Yet, over the years there was an unmistakable pattern: terrible essays from exceptional students. As we worked through the writing process with these "smart" students, we found a common cause for their poor essays. We don’t want to be overly simplistic – but for the sake of brevity, here’s what we observed: these students had been told that they were smart. From a young age, they’d been labeled by parents, teachers, and peers. It was true; they were bright, perceptive, and had high grade point averages. However, those labels got in the way of their learning process. Smart students finish tests early. They get the high scores. They don’t often make mistakes... and since they won't let themselves make mistakes, they miss out on opportunities to stretch their views, have challenging new experiences, and grow.
"When people perform well (academically or otherwise) at early ages and are labeled smart or gifted, they become less likely to challenge themselves. They become less likely to make mistakes, because they stay in their comfortable comfort zone and stop growing."
What researchers tell us now is to stop telling your children they are smart, and instead, tell them that they did great work. Emphasize the process. For example:
When it came to writing, the students labeled as “smart” wanted to maintain their "fixed mindset" and always be labeled as smart. Instead, our process required them to shift to a "growth mindset." They needed to stop thinking of drafting as mistakes. They had to stop expecting that each draft was potentially the final. They had to give themselves permission to make mistakes, or search through topics that might lead to better ideas. Without drafting and mistakes, there was no room for reaching breakthrough ideas.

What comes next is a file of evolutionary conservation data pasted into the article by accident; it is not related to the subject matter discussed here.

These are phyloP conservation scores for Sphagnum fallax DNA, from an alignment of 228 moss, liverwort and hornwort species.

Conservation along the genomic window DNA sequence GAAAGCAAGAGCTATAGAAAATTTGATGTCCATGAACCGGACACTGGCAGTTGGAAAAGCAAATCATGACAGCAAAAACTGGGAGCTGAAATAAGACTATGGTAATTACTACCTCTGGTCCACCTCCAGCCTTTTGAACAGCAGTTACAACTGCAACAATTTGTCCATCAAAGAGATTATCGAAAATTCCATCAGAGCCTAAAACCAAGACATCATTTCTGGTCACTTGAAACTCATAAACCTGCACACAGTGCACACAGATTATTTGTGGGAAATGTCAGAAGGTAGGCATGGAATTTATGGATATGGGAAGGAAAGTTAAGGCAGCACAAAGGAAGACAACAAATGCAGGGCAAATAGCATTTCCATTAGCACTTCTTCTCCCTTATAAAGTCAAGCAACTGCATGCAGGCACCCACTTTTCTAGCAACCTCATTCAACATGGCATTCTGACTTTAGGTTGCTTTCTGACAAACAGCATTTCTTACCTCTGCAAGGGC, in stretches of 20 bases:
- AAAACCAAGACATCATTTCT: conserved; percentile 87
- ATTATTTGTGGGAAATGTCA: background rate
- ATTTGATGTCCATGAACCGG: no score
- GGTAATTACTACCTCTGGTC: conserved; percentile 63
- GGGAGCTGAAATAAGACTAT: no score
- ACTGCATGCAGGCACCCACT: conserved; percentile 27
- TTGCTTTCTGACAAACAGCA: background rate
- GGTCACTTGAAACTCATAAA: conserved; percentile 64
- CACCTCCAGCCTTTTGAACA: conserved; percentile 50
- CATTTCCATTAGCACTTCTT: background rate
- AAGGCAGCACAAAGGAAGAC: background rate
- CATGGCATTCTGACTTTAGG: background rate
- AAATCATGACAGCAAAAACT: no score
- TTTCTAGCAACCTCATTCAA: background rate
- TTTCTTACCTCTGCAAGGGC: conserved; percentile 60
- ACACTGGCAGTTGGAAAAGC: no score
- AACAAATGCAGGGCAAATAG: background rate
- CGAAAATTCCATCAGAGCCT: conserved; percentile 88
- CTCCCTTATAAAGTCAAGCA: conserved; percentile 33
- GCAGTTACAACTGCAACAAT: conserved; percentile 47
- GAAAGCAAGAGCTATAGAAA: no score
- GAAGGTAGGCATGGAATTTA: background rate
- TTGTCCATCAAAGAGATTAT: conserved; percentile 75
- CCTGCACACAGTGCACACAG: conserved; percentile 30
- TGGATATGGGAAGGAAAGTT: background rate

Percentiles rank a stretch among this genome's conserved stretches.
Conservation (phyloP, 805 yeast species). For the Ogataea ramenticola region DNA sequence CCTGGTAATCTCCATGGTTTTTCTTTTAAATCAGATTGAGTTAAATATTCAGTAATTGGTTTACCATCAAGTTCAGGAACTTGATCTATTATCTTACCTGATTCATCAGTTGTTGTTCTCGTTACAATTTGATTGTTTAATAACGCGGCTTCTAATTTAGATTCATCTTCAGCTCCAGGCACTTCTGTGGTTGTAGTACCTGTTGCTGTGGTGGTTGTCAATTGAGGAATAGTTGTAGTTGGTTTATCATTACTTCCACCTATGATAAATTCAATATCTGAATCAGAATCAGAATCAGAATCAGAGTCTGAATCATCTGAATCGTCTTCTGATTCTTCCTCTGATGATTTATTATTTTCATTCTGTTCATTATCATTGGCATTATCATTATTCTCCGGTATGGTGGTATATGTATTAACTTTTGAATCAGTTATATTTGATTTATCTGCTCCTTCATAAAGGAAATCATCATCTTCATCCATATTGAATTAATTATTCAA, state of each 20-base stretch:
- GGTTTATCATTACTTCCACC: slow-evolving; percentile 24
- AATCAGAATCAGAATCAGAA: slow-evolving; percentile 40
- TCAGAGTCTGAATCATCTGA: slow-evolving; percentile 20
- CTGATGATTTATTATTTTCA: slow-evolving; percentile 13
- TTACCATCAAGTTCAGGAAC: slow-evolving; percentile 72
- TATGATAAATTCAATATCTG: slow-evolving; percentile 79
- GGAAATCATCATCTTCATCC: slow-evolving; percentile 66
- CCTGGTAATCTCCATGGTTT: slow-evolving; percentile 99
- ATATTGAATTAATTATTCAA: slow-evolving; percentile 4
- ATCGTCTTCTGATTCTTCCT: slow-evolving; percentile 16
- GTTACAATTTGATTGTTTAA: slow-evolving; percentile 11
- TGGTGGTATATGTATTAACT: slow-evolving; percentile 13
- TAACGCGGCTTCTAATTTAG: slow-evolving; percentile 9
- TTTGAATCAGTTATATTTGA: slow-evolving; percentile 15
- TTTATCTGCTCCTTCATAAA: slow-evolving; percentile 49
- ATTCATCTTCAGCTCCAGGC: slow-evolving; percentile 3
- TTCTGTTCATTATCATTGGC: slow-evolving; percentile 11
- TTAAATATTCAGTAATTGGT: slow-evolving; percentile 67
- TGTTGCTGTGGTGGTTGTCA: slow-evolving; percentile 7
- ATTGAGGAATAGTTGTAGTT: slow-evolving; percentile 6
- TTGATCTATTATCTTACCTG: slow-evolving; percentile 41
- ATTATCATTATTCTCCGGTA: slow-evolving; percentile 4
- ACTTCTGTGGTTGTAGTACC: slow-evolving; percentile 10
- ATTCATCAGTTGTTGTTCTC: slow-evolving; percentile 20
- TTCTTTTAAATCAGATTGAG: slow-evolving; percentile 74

Some of the best essays we’ve ever seen came from what the person originally thought was a bad idea. We’ve seen phenomenal essays reciting conversations as a used car salesman, or with an aging man sitting in a garage, or about making bread, or the process of making soup.
What do these topics have to do with pontificating about the importance of law, or why medical practice is important, or how a Ph.D. program will help you change the world? Absolutely nothing. However, these little nuggets that were found through lots of “bad” drafts revealed something that was missing in the earlier, boring drafts. They were authentic. When we read those drafts, we got to meet the writer. Really, that’s all we wanted to do in the first place.
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For over a decade Essay Brain tutors developed a method of tutoring college and graduate school applicants through the process of writing personal essays - and the results have been outstanding. Applicants report that their essays open doors, win scholarships, and are instrumental in establishing positive relationships with faculty members. With Essay Brain tutor's guidance, applicants can turn admissions critics into advocates, and help ensure the admissions committee has the opportunity to understand how an applicant will impact their incoming class.